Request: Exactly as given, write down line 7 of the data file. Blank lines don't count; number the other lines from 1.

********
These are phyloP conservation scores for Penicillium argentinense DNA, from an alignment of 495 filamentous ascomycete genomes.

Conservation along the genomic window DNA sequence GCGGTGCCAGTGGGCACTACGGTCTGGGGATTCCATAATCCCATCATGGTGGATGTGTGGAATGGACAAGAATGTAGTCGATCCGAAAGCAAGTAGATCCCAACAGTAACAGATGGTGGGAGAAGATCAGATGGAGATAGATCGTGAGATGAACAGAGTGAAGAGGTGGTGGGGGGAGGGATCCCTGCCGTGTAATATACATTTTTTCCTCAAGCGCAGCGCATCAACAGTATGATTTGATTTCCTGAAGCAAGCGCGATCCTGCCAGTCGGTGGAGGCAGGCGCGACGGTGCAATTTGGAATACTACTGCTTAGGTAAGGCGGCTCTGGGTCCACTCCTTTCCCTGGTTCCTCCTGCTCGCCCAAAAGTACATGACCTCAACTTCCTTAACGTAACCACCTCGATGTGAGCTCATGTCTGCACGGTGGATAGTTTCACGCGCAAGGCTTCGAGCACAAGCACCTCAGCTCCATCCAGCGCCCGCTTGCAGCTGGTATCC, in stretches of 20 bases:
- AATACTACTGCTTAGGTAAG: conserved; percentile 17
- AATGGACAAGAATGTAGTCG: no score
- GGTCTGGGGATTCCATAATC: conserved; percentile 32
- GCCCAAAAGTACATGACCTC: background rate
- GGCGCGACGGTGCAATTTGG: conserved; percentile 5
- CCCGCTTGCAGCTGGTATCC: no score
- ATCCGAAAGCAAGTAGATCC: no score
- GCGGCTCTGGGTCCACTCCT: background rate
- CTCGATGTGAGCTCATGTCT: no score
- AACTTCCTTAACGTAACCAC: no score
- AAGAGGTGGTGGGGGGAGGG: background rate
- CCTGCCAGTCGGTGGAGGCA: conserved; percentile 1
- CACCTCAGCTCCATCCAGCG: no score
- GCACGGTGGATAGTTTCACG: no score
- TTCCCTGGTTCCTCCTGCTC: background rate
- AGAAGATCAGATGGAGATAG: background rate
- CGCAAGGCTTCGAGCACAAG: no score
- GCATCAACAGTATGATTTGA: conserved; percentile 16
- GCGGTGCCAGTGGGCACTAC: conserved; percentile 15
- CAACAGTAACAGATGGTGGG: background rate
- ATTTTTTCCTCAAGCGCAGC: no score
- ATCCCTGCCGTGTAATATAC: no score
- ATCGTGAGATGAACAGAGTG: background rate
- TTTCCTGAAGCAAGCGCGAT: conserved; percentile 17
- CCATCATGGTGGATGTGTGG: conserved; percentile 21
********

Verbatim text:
- GGCGCGACGGTGCAATTTGG: conserved; percentile 5